Acid Tolerant and Acidophilic Microalgae: An Underexplored World of Biotechnological Opportunities

Fabian Abiusi*, Egbert Trompetter, Antonino Pollio, Rene H. Wijffels, Marcel Janssen

*Corresponding author for this work

Research output: Contribution to journalArticleAcademicpeer-review

Abstract

Despite their large number and diversity, microalgae from only four genera are currently cultivated at large-scale. Three of those share common characteristics: they are cultivated mainly autotrophically and are extremophiles or tolerate “extreme conditions.” Extreme growth conditions aid in preventing contamination and predation of microalgae, therefore facilitating outdoor cultivation. In search for new extremophilic algae suitable for large-scale production, we investigated six microalgal strains able to grow at pH below 3 and belonging to four genera; Stichococcus bacillaris ACUF158, Chlamydomonas acidophila SAG 2045, and Chlamydomonas pitschmannii ACUF238, Viridiella fridericiana ACUF035 and Galdieria sulphuraria ACUF064 and ACUF074. All strains were cultivated autotrophically at light intensity of 100 and 300 μmol m−2 s−1 and pH between 1.9 and 2.9. The autotrophic biomass productivities were compared with one of the most productive microalgae, Chlorella sorokiniana SAG 211-8K, grown at pH 6.8. The acid tolerant strains have their autotrophic biomass productivities reported for the first time. Mixotrophic and heterotrophic properties were investigated when possible. Five of the tested strains displayed autotrophic biomass productivities 10–39% lower than Chlorella sorokiniana but comparable with other commercially relevant neutrophilic microalgae, indicating the potential of these microalgae for autotrophic biomass production under acidic growth conditions. Two acid tolerant species, S. bacillaris and C. acidophila were able to grow mixotrophically with glucose. Chlamydomonas acidophila and the two Galdieria strains were also cultivated heterotrophically with glucose at various temperatures. Chlamydomonas acidophila failed to grow at 37°C, while G. sulphuraria ACUF64 showed a temperature optimum of 37°C and G. sulphuraria ACUF74 of 42°C. For each strain, the biomass yield on glucose decreased when cultivated above their optimal temperature. The possible biotechnological applications of our findings will be addressed.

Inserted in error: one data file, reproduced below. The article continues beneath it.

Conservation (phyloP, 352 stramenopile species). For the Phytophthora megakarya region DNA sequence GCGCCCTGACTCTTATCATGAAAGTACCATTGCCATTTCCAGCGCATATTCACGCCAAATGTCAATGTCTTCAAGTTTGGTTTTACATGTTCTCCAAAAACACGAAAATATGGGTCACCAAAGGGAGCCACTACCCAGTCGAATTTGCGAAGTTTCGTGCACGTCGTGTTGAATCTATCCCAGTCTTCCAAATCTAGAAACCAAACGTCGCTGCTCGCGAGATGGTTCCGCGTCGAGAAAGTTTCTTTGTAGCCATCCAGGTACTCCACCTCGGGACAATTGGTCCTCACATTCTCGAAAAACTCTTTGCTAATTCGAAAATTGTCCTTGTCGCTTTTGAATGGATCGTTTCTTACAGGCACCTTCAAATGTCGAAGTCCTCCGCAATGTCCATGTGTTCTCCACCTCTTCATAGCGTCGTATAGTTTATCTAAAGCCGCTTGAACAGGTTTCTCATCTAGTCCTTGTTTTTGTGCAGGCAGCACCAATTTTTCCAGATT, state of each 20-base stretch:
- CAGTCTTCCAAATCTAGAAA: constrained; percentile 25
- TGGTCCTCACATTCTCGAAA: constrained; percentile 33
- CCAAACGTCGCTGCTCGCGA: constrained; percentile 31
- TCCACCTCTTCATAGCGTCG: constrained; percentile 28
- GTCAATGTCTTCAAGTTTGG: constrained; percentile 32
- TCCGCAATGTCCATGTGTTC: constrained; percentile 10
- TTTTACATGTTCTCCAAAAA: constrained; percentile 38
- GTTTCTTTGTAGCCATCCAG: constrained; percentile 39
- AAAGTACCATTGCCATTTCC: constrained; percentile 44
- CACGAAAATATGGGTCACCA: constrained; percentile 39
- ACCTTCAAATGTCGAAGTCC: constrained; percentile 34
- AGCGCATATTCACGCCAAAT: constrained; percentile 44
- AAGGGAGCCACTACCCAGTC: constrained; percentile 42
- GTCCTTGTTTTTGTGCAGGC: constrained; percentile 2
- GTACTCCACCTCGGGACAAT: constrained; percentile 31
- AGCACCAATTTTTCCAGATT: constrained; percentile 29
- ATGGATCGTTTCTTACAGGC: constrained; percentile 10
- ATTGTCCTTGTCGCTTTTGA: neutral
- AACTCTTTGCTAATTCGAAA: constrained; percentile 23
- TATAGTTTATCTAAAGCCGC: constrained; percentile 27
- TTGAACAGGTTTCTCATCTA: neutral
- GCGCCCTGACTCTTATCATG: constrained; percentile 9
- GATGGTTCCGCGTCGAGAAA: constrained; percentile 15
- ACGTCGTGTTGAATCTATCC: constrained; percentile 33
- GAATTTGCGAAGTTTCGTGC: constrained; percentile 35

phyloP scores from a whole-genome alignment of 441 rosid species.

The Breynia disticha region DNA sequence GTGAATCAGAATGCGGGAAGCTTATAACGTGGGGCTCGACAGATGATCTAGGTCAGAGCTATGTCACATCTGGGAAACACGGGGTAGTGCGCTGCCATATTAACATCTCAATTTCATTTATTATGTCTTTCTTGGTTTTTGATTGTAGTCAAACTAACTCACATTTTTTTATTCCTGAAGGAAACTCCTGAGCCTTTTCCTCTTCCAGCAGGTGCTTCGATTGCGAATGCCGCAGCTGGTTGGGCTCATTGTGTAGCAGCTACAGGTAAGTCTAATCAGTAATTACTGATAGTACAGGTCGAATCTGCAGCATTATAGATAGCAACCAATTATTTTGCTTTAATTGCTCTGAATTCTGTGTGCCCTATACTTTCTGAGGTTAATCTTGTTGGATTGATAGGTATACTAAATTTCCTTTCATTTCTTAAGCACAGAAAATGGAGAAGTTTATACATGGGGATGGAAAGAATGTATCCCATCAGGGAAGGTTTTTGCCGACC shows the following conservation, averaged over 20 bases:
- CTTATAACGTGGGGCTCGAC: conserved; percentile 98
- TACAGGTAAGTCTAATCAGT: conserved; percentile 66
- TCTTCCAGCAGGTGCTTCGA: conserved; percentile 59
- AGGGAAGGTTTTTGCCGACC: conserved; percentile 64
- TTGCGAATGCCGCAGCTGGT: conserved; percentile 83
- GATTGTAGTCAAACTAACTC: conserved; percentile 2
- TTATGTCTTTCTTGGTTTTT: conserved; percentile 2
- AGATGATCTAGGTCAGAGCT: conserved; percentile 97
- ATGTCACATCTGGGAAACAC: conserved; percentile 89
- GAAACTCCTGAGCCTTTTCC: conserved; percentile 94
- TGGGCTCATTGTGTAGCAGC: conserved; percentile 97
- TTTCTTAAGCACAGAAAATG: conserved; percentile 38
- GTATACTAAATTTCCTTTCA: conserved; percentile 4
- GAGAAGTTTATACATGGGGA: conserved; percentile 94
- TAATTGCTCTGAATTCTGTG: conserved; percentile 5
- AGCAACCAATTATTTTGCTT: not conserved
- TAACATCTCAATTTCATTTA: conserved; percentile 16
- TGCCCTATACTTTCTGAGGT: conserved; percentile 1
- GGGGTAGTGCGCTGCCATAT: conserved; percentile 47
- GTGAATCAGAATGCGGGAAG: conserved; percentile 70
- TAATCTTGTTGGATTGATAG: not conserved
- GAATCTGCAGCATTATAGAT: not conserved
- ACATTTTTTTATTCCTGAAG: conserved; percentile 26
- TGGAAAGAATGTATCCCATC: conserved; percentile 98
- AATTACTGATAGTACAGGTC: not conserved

Original languageEnglish
Article number820907
JournalFrontiers in Microbiology
Volume13
DOIs
Publication statusPublished - 27 Jan 2022

Keywords

  • biomass productivity
  • biomass yield on substrate
  • Chlamydomonas acidophila
  • extremophilic microalgae
  • Galdieria
  • mixotrophy
  • Stichococcus bacillaris
  • temperature optima

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